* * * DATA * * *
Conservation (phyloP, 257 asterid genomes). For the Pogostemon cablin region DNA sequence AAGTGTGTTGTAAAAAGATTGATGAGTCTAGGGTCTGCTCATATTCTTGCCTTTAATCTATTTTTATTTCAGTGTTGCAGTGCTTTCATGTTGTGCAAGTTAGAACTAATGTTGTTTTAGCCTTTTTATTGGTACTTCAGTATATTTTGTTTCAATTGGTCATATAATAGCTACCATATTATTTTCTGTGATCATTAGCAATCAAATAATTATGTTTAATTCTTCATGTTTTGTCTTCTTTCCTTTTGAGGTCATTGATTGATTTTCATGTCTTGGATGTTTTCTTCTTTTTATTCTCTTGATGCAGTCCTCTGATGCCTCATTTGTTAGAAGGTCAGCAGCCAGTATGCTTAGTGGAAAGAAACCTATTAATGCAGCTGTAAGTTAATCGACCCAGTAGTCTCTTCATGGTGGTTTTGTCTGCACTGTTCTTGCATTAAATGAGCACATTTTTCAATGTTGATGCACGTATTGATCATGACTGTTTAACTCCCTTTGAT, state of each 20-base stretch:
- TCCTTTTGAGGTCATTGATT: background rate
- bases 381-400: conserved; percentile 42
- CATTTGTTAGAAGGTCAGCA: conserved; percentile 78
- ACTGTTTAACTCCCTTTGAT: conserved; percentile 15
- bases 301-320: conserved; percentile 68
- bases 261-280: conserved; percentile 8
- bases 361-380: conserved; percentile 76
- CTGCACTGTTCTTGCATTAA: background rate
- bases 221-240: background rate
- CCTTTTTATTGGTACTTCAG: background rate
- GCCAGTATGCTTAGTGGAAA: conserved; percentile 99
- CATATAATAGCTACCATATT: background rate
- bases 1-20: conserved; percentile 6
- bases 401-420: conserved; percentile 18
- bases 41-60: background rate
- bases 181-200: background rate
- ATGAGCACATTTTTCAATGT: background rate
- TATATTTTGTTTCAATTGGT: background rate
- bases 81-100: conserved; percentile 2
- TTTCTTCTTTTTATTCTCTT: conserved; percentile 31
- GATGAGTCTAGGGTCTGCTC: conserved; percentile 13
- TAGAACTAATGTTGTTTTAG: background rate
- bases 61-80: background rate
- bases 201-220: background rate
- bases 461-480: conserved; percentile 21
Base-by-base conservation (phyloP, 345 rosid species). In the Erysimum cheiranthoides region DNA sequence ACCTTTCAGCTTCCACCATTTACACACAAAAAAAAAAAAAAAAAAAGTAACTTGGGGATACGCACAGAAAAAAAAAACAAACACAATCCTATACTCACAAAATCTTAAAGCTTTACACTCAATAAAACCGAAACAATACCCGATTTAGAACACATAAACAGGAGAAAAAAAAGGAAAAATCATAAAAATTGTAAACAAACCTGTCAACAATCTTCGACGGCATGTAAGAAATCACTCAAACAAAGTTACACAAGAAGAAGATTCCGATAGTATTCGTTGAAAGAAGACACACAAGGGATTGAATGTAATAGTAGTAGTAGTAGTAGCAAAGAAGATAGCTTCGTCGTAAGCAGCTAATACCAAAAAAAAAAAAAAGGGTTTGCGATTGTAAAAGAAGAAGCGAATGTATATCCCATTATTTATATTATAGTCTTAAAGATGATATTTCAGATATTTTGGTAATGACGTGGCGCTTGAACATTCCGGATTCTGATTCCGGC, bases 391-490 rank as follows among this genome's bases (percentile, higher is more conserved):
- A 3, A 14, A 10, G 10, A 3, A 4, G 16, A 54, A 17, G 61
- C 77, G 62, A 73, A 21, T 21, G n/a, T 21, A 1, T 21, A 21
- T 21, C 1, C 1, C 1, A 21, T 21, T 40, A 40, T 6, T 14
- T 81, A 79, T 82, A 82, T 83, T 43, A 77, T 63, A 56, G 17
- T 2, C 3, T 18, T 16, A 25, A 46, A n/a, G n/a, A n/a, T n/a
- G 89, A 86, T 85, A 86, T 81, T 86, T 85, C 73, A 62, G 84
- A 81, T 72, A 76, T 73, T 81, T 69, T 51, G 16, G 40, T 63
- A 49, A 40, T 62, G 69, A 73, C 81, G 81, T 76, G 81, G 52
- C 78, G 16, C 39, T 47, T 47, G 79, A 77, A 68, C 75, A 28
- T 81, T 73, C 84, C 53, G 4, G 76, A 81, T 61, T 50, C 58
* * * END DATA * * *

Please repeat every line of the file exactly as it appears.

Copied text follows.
Conservation (phyloP, 257 asterid genomes). For the Pogostemon cablin region DNA sequence AAGTGTGTTGTAAAAAGATTGATGAGTCTAGGGTCTGCTCATATTCTTGCCTTTAATCTATTTTTATTTCAGTGTTGCAGTGCTTTCATGTTGTGCAAGTTAGAACTAATGTTGTTTTAGCCTTTTTATTGGTACTTCAGTATATTTTGTTTCAATTGGTCATATAATAGCTACCATATTATTTTCTGTGATCATTAGCAATCAAATAATTATGTTTAATTCTTCATGTTTTGTCTTCTTTCCTTTTGAGGTCATTGATTGATTTTCATGTCTTGGATGTTTTCTTCTTTTTATTCTCTTGATGCAGTCCTCTGATGCCTCATTTGTTAGAAGGTCAGCAGCCAGTATGCTTAGTGGAAAGAAACCTATTAATGCAGCTGTAAGTTAATCGACCCAGTAGTCTCTTCATGGTGGTTTTGTCTGCACTGTTCTTGCATTAAATGAGCACATTTTTCAATGTTGATGCACGTATTGATCATGACTGTTTAACTCCCTTTGAT, state of each 20-base stretch:
- TCCTTTTGAGGTCATTGATT: background rate
- bases 381-400: conserved; percentile 42
- CATTTGTTAGAAGGTCAGCA: conserved; percentile 78
- ACTGTTTAACTCCCTTTGAT: conserved; percentile 15
- bases 301-320: conserved; percentile 68
- bases 261-280: conserved; percentile 8
- bases 361-380: conserved; percentile 76
- CTGCACTGTTCTTGCATTAA: background rate
- bases 221-240: background rate
- CCTTTTTATTGGTACTTCAG: background rate
- GCCAGTATGCTTAGTGGAAA: conserved; percentile 99
- CATATAATAGCTACCATATT: background rate
- bases 1-20: conserved; percentile 6
- bases 401-420: conserved; percentile 18
- bases 41-60: background rate
- bases 181-200: background rate
- ATGAGCACATTTTTCAATGT: background rate
- TATATTTTGTTTCAATTGGT: background rate
- bases 81-100: conserved; percentile 2
- TTTCTTCTTTTTATTCTCTT: conserved; percentile 31
- GATGAGTCTAGGGTCTGCTC: conserved; percentile 13
- TAGAACTAATGTTGTTTTAG: background rate
- bases 61-80: background rate
- bases 201-220: background rate
- bases 461-480: conserved; percentile 21
Base-by-base conservation (phyloP, 345 rosid species). In the Erysimum cheiranthoides region DNA sequence ACCTTTCAGCTTCCACCATTTACACACAAAAAAAAAAAAAAAAAAAGTAACTTGGGGATACGCACAGAAAAAAAAAACAAACACAATCCTATACTCACAAAATCTTAAAGCTTTACACTCAATAAAACCGAAACAATACCCGATTTAGAACACATAAACAGGAGAAAAAAAAGGAAAAATCATAAAAATTGTAAACAAACCTGTCAACAATCTTCGACGGCATGTAAGAAATCACTCAAACAAAGTTACACAAGAAGAAGATTCCGATAGTATTCGTTGAAAGAAGACACACAAGGGATTGAATGTAATAGTAGTAGTAGTAGTAGCAAAGAAGATAGCTTCGTCGTAAGCAGCTAATACCAAAAAAAAAAAAAAGGGTTTGCGATTGTAAAAGAAGAAGCGAATGTATATCCCATTATTTATATTATAGTCTTAAAGATGATATTTCAGATATTTTGGTAATGACGTGGCGCTTGAACATTCCGGATTCTGATTCCGGC, bases 391-490 rank as follows among this genome's bases (percentile, higher is more conserved):
- A 3, A 14, A 10, G 10, A 3, A 4, G 16, A 54, A 17, G 61
- C 77, G 62, A 73, A 21, T 21, G n/a, T 21, A 1, T 21, A 21
- T 21, C 1, C 1, C 1, A 21, T 21, T 40, A 40, T 6, T 14
- T 81, A 79, T 82, A 82, T 83, T 43, A 77, T 63, A 56, G 17
- T 2, C 3, T 18, T 16, A 25, A 46, A n/a, G n/a, A n/a, T n/a
- G 89, A 86, T 85, A 86, T 81, T 86, T 85, C 73, A 62, G 84
- A 81, T 72, A 76, T 73, T 81, T 69, T 51, G 16, G 40, T 63
- A 49, A 40, T 62, G 69, A 73, C 81, G 81, T 76, G 81, G 52
- C 78, G 16, C 39, T 47, T 47, G 79, A 77, A 68, C 75, A 28
- T 81, T 73, C 84, C 53, G 4, G 76, A 81, T 61, T 50, C 58